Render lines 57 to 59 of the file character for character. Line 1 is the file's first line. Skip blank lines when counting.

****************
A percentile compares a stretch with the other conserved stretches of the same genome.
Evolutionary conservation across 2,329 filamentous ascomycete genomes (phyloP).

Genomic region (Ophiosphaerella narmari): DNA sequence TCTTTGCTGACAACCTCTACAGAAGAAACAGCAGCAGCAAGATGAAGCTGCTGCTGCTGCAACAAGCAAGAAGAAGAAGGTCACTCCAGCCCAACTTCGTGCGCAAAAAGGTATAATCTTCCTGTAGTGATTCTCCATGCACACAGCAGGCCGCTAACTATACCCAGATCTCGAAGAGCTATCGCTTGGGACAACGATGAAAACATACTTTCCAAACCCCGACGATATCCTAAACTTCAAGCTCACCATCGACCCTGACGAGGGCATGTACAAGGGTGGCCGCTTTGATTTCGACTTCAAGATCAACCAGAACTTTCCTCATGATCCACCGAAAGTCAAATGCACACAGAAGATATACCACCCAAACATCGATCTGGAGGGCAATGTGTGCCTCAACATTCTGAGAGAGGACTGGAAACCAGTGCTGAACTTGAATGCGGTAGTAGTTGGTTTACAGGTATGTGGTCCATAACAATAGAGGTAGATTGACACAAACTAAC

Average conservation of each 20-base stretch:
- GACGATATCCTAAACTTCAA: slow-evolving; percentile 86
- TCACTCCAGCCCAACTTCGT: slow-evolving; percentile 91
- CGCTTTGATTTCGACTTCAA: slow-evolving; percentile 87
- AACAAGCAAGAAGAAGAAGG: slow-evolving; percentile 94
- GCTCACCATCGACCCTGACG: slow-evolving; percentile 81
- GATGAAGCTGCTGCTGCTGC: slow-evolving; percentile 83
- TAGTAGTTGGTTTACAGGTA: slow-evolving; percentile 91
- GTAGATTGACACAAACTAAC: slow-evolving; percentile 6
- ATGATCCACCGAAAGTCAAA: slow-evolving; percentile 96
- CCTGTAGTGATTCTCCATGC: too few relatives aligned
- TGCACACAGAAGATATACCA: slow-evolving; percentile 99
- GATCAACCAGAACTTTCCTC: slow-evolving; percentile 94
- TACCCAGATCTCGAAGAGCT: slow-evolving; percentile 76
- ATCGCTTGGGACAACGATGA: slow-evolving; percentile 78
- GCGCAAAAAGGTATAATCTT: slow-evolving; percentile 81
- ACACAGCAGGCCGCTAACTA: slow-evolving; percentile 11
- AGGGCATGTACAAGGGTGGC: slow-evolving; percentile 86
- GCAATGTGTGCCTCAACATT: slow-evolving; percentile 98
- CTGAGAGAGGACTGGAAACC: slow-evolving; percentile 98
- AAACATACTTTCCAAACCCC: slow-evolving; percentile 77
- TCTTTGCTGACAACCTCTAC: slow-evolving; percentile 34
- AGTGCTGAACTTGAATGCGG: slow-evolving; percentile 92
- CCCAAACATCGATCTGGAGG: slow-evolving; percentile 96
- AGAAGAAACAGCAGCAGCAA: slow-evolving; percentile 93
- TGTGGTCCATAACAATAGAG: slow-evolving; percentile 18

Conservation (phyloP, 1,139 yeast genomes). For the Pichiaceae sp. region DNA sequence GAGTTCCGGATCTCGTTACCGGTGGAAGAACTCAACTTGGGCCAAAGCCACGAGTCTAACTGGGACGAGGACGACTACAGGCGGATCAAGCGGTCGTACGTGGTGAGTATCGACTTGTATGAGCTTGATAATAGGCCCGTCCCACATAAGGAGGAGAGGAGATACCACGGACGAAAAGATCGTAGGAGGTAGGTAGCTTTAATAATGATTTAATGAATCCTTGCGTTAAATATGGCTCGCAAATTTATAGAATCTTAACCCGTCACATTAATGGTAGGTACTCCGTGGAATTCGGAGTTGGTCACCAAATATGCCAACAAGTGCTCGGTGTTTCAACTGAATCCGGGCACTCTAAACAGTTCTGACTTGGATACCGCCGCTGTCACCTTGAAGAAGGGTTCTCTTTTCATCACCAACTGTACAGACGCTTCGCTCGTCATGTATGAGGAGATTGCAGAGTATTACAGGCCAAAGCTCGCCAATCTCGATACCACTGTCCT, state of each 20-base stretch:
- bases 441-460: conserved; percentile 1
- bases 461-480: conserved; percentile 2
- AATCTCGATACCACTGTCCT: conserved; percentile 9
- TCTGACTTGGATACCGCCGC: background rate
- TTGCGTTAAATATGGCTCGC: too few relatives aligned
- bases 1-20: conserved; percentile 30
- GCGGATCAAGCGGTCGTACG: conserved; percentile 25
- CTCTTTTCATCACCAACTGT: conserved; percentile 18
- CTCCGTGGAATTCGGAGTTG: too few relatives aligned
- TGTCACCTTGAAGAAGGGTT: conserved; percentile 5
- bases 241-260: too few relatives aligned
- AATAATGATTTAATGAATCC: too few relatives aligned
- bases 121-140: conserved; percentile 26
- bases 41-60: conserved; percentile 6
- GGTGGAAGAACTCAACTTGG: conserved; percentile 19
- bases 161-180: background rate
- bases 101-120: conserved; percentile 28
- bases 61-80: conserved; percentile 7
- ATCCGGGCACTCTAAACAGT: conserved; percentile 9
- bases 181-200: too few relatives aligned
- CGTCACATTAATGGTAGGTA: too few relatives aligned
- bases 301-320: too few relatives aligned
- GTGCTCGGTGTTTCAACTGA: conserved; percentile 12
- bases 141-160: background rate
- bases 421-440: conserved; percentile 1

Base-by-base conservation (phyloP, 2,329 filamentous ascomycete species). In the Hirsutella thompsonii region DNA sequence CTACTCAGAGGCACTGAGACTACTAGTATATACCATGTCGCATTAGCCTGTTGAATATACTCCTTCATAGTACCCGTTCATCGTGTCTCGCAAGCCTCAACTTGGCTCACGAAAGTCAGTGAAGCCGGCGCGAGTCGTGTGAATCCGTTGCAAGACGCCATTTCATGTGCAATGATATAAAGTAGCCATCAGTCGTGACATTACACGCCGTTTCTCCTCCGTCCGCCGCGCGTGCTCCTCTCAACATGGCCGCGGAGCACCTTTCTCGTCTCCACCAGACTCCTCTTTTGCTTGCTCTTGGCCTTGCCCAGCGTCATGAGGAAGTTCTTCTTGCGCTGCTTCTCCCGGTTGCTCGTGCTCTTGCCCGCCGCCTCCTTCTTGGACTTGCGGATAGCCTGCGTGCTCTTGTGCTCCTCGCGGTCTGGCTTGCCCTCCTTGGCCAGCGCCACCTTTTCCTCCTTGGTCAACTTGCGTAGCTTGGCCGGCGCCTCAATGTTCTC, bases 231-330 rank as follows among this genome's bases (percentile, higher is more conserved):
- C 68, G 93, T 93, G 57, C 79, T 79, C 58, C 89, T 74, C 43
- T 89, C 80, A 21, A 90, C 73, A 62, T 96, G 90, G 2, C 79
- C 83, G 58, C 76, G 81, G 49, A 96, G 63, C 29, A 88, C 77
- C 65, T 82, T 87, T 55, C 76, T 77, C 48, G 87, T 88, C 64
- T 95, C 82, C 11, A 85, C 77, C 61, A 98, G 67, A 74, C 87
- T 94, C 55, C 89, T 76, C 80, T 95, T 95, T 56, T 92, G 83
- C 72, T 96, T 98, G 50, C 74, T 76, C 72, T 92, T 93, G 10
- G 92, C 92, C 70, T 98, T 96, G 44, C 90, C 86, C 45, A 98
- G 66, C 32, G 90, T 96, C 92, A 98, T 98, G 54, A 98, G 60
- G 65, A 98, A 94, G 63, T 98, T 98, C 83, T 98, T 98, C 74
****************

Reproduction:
- C 68, G 93, T 93, G 57, C 79, T 79, C 58, C 89, T 74, C 43
- T 89, C 80, A 21, A 90, C 73, A 62, T 96, G 90, G 2, C 79
- C 83, G 58, C 76, G 81, G 49, A 96, G 63, C 29, A 88, C 77